Sexual harassment is often classified based on its impact on the worker who has been mistreated. Government authorities recognize both the creation of a hostile work environment and quid pro quo harassment as serious issues. Most claims of sexual harassment involve either someone feeling unsafe at work or enduring unwanted advances.
However, sexual harassment can also be classified according to the kind of misconduct a worker experiences. A single sexual harassment incident could involve behaviors that fall into one or more of the three of the categories below. These are the three main types of sexual harassment that someone might encounter on the job.
1. Audible or verbal harassment
Verbal sexual harassment might involve someone making sleazy jokes or verbally requesting certain kinds of favors from someone. Audible harassment might include playing sounds or noises intended to offend, such as the background sounds from explicit videos. Any auditory input that makes someone uncomfortable could be a form of sexual harassment.
2. Visual sexual harassment
Some people are exhibitionists, which means that they find it thrilling to expose themselves or their sexual proclivities to others. Visual harassment could stem from someone’s exhibitionism, as they might send unwanted sexually explicit images to someone or allow them to catch them in the act of masturbation at work. Inappropriate gestures or facial expressions would fall under this category. Attempting to show someone something graphic or suggestive might also fall into this category of sexual harassment.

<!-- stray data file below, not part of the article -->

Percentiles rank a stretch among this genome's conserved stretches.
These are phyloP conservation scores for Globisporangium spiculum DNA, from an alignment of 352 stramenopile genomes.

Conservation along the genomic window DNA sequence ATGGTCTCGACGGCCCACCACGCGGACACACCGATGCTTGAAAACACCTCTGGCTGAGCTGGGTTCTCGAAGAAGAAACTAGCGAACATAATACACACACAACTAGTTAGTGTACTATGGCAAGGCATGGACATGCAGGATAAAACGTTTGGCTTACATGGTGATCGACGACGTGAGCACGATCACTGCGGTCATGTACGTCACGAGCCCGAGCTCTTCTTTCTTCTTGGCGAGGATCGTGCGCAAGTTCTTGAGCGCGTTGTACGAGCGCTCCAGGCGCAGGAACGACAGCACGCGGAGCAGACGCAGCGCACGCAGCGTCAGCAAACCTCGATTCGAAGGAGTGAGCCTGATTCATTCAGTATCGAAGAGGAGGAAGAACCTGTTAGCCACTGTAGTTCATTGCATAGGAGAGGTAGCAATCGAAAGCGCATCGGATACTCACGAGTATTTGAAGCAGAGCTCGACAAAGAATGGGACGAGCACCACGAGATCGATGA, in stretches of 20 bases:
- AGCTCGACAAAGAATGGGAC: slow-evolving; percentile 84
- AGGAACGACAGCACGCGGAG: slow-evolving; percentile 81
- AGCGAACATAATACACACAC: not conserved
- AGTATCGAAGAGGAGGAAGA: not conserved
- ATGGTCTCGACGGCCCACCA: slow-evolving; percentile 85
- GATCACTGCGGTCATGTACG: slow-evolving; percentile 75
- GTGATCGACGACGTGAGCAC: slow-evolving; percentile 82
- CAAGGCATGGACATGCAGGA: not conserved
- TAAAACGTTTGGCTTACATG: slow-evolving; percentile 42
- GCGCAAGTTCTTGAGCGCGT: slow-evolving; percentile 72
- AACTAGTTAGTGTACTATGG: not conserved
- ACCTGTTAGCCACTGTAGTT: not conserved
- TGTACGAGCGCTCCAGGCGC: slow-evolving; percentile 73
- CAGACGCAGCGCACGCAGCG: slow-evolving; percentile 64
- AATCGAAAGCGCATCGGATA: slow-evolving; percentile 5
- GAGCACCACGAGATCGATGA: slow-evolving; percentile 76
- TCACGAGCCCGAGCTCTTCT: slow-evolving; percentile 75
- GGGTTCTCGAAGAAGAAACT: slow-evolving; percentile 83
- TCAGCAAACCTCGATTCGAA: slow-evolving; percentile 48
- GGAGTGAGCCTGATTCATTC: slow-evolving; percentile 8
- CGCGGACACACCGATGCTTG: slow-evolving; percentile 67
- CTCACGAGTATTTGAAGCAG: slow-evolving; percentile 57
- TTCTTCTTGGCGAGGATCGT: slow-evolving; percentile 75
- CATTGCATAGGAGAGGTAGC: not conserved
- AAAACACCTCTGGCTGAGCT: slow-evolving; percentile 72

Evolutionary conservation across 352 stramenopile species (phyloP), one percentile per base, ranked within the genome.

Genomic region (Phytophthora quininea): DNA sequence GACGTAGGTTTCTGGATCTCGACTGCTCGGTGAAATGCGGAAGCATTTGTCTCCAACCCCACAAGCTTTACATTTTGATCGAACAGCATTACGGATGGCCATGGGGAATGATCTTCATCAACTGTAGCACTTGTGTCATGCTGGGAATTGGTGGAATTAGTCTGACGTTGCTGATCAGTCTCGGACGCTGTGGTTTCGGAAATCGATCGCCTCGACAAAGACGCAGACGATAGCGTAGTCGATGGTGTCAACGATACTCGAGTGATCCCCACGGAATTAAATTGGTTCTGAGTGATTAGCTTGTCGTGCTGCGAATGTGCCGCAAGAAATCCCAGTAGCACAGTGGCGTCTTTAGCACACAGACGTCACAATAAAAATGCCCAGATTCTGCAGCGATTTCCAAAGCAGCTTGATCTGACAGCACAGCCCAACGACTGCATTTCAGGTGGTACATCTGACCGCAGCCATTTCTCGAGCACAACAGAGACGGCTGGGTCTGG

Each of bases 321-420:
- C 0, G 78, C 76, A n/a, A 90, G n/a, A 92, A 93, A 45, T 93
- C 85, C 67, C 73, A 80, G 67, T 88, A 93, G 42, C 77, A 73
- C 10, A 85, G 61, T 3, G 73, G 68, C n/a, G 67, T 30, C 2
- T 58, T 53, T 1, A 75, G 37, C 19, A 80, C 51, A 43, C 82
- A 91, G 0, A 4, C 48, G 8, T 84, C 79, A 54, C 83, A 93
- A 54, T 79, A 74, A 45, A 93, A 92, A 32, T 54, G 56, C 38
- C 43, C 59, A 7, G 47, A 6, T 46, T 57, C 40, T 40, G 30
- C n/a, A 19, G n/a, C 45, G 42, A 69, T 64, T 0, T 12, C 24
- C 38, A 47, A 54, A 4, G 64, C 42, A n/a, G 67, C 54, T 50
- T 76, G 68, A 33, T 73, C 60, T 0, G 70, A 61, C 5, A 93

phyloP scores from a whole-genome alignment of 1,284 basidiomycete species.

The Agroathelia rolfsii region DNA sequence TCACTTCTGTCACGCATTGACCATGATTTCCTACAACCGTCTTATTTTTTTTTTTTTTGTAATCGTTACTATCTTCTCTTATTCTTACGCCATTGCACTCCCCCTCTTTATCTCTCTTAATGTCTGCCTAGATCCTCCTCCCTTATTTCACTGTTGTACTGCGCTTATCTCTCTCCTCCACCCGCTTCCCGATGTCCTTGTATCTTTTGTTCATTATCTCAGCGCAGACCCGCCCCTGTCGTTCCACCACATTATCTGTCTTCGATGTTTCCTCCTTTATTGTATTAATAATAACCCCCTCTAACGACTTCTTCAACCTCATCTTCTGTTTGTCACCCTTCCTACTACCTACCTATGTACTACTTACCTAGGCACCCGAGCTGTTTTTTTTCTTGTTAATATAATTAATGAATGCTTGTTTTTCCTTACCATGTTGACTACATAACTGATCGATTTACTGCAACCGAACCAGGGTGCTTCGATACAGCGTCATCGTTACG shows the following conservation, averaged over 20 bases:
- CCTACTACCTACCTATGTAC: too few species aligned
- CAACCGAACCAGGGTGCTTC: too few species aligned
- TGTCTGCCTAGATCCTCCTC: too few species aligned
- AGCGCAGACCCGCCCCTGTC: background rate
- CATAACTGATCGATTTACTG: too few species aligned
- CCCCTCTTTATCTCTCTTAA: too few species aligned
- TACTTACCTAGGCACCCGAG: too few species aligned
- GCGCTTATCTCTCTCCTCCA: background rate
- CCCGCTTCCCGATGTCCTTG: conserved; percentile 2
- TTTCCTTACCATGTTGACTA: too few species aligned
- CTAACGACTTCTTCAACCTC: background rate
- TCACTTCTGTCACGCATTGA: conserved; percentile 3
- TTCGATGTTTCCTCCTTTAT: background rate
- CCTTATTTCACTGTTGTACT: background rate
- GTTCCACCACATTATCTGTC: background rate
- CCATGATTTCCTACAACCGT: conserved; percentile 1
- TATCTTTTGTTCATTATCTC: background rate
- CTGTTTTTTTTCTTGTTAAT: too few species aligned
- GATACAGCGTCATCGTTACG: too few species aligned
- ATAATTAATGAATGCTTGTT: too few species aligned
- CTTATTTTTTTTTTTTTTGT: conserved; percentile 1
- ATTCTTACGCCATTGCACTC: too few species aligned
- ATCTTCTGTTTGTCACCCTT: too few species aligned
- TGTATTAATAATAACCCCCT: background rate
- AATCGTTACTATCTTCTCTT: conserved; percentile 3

3. Physical sexual harassment
When someone crosses the line and touches another person suggestively or offensively, then they may have engaged in physical sexual harassment. Actions intended to offend or to coerce someone into certain behavior could fall into this category of harassment. Acts of physical sexual harassment might also violate assault statutes in some cases.
Workers who document the different kinds of harassment that they experience on the job will generally have an easy time fighting back. Documenting and then speaking up about workplace sexual harassment can help to protect the person experiencing this form of mistreatment and may push a company to change its practices. Those who are in need of legal guidance as a result of work-related harassment should not hesitate to seek support in order to exercise their rights more efficiently and effectively.